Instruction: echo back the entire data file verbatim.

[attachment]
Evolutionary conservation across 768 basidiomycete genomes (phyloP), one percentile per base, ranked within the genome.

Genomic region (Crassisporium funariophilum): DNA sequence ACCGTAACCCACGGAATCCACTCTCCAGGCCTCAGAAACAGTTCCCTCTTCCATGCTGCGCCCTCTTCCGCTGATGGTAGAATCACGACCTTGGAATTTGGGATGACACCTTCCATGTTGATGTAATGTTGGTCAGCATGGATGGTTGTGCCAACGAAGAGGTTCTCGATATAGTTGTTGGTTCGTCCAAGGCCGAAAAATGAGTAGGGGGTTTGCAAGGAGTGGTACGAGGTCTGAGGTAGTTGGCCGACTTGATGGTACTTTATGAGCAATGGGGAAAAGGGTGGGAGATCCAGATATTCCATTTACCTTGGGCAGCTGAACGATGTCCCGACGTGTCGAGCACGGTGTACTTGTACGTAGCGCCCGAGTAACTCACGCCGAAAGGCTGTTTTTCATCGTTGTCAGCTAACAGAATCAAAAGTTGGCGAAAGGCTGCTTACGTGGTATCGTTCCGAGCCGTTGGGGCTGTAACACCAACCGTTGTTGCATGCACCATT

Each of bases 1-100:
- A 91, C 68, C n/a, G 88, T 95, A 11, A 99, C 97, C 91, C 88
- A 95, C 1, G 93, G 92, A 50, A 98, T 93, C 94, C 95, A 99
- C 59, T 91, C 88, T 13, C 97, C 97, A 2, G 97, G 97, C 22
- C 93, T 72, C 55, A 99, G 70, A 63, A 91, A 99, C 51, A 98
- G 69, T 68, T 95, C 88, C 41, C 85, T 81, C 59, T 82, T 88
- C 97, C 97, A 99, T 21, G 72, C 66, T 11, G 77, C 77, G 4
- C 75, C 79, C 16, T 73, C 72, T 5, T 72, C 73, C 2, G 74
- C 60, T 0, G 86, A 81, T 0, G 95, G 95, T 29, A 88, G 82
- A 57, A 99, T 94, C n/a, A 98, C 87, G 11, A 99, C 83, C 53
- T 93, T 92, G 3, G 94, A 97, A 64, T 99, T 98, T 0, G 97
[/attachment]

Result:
Evolutionary conservation across 768 basidiomycete genomes (phyloP), one percentile per base, ranked within the genome.

Genomic region (Crassisporium funariophilum): DNA sequence ACCGTAACCCACGGAATCCACTCTCCAGGCCTCAGAAACAGTTCCCTCTTCCATGCTGCGCCCTCTTCCGCTGATGGTAGAATCACGACCTTGGAATTTGGGATGACACCTTCCATGTTGATGTAATGTTGGTCAGCATGGATGGTTGTGCCAACGAAGAGGTTCTCGATATAGTTGTTGGTTCGTCCAAGGCCGAAAAATGAGTAGGGGGTTTGCAAGGAGTGGTACGAGGTCTGAGGTAGTTGGCCGACTTGATGGTACTTTATGAGCAATGGGGAAAAGGGTGGGAGATCCAGATATTCCATTTACCTTGGGCAGCTGAACGATGTCCCGACGTGTCGAGCACGGTGTACTTGTACGTAGCGCCCGAGTAACTCACGCCGAAAGGCTGTTTTTCATCGTTGTCAGCTAACAGAATCAAAAGTTGGCGAAAGGCTGCTTACGTGGTATCGTTCCGAGCCGTTGGGGCTGTAACACCAACCGTTGTTGCATGCACCATT

Each of bases 1-100:
- A 91, C 68, C n/a, G 88, T 95, A 11, A 99, C 97, C 91, C 88
- A 95, C 1, G 93, G 92, A 50, A 98, T 93, C 94, C 95, A 99
- C 59, T 91, C 88, T 13, C 97, C 97, A 2, G 97, G 97, C 22
- C 93, T 72, C 55, A 99, G 70, A 63, A 91, A 99, C 51, A 98
- G 69, T 68, T 95, C 88, C 41, C 85, T 81, C 59, T 82, T 88
- C 97, C 97, A 99, T 21, G 72, C 66, T 11, G 77, C 77, G 4
- C 75, C 79, C 16, T 73, C 72, T 5, T 72, C 73, C 2, G 74
- C 60, T 0, G 86, A 81, T 0, G 95, G 95, T 29, A 88, G 82
- A 57, A 99, T 94, C n/a, A 98, C 87, G 11, A 99, C 83, C 53
- T 93, T 92, G 3, G 94, A 97, A 64, T 99, T 98, T 0, G 97